White noise, white light
that won’t allow a form through

beyond your face
and the back of your hand

when your voice cracks.

The bars the blinds project
against the wall
insist on their own sibilance.

This is where the poem begins:

wordless impulse
around which the room coheres.

This is what we have
to say to each other.


To listen
is to see

when the light
is a thing

felt in the ear—
it rings

you awake.

A dream’s jagged
remains, what
morning absorbs.

Light, only light,
in place of nothing
left to remember.

Cliff face
shaded in
April snow
that fell
for an hour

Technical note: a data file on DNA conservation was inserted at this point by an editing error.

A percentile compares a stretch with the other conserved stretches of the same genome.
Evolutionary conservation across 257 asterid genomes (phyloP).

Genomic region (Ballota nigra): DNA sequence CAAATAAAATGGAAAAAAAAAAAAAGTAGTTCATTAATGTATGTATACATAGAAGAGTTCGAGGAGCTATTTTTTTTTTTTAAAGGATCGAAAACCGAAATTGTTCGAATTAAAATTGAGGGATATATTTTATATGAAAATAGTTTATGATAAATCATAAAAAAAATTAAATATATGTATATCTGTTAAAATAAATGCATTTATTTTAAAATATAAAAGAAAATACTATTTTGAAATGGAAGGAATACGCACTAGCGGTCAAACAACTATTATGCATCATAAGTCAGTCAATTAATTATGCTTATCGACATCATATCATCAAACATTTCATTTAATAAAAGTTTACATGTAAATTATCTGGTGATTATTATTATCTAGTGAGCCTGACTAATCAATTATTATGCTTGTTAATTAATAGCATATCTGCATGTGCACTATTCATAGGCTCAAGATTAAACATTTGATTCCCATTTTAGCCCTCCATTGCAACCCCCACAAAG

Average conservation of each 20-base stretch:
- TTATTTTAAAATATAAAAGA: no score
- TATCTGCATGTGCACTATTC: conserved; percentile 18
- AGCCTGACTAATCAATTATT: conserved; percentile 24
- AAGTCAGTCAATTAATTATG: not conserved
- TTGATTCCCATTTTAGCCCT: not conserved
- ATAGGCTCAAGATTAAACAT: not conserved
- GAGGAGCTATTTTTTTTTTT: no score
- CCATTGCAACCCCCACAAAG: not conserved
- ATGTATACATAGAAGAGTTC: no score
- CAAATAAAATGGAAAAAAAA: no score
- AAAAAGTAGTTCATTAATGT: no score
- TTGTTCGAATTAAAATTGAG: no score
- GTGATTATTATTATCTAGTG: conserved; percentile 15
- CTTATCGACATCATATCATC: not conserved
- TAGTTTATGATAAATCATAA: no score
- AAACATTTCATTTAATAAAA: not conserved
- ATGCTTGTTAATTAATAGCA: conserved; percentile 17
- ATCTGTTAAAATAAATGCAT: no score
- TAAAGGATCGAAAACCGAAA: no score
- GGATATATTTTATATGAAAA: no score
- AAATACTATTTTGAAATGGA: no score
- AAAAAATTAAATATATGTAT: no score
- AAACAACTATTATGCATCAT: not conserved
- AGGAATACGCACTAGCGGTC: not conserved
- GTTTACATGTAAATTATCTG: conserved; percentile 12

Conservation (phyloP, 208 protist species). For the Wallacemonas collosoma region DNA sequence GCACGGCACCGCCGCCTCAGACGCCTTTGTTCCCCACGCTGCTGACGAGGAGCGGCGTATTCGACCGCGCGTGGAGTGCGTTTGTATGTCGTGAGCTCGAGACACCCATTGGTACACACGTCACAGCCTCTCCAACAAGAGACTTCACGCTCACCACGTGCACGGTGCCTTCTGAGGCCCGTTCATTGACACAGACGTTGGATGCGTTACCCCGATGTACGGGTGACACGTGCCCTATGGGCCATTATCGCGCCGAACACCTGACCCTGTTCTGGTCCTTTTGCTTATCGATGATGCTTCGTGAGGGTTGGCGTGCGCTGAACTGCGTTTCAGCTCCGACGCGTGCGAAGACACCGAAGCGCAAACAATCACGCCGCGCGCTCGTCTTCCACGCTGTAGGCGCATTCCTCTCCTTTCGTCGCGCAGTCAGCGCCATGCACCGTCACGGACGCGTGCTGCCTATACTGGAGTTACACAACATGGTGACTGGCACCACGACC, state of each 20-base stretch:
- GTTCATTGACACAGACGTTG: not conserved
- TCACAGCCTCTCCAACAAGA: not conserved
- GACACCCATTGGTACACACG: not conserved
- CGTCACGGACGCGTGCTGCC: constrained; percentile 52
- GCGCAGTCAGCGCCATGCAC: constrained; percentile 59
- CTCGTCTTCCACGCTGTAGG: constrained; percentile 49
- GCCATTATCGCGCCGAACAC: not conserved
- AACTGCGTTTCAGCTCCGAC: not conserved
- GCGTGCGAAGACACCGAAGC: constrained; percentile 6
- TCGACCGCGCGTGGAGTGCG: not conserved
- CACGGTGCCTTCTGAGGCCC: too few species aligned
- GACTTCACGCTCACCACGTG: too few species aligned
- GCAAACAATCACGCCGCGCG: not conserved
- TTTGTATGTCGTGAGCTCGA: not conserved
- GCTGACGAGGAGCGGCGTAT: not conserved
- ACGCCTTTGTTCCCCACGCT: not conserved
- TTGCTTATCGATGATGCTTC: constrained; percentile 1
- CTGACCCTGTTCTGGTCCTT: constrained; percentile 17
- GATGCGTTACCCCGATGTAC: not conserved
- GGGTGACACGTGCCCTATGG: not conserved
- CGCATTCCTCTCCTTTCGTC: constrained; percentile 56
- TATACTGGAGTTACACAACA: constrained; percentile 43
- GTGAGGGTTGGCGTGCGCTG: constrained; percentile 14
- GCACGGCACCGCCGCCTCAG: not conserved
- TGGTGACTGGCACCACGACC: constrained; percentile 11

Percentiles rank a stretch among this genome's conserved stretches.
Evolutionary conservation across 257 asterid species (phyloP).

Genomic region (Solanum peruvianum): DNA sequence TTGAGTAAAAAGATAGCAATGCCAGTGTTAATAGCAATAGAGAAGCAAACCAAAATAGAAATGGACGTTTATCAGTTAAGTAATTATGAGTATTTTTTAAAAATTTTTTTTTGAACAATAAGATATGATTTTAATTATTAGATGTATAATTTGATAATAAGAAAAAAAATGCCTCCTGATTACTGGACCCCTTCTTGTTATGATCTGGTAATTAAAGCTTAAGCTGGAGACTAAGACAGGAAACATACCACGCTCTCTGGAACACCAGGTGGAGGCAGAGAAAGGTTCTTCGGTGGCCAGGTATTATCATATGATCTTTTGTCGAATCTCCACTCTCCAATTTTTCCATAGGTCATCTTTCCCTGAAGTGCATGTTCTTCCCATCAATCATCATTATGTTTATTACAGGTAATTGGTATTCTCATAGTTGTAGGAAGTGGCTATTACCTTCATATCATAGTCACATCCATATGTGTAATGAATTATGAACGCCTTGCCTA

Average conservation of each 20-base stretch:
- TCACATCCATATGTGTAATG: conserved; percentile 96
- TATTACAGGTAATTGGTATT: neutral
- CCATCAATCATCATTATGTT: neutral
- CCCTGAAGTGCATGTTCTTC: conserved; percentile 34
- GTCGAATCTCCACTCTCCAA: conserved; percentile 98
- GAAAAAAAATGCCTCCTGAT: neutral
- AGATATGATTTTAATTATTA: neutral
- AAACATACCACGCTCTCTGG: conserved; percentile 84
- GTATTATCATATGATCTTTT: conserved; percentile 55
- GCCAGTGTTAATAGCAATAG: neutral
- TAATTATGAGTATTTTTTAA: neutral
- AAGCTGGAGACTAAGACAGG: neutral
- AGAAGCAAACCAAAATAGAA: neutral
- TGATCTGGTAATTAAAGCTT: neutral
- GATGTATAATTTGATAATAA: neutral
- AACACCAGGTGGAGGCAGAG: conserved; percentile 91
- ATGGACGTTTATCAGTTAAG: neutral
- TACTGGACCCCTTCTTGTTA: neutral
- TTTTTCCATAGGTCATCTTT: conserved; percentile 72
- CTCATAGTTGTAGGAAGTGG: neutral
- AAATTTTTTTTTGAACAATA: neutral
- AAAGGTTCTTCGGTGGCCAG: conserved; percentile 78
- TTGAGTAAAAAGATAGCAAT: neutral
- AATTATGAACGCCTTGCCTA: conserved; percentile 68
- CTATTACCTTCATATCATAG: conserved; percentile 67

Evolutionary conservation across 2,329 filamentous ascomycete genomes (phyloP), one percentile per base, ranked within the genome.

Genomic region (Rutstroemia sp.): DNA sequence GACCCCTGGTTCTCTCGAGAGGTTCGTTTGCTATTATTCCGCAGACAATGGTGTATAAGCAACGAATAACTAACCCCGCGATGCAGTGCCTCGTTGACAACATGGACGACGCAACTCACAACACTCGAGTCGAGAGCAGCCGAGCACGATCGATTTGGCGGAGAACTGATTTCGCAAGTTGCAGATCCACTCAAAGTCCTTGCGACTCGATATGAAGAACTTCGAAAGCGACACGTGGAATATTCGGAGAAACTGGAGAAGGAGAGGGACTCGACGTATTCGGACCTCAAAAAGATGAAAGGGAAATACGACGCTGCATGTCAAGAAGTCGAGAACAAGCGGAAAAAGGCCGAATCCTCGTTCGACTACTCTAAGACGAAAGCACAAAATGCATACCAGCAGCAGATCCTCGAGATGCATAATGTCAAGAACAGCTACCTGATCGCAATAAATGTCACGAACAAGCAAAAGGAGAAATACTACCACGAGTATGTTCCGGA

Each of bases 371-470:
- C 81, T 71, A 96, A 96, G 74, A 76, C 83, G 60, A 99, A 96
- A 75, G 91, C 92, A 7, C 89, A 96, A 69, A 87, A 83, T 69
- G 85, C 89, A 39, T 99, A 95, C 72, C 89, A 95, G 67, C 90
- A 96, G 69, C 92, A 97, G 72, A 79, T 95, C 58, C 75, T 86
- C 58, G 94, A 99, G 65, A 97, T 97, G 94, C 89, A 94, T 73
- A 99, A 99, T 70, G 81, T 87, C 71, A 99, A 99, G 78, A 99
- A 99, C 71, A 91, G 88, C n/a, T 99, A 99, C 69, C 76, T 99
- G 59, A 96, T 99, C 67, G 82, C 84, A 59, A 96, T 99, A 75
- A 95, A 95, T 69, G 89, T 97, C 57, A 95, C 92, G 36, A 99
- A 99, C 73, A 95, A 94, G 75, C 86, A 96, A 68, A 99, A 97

Off the highway
a stand of birch slants

above a vernal pool.
Sight slows to hold

flaked white
raked through

a stretched wreck of landscape.

A tree as thin
as your wrist

from the split

in a river rock.

A flag’s reflection
dents the

the debris,

mostly leaves.

When shadow
ingests shadow

and road clatter
thins into crickets.

When the notebook’s
margins are lost

and language
sprawls. When

windows turn
brown, vacant

in their glare.

I return
to my body

attached to
a long vowel

between us.

JOSEPH MASSEY is the author of four full-length collections of poetry: Areas of Fog (Shearsman, 2009), At the Point (Shearsman, 2011), To Keep Time (Omnidawn, 2014), and Illocality (Wave Books, 2015). He lives in Easthampton, MA.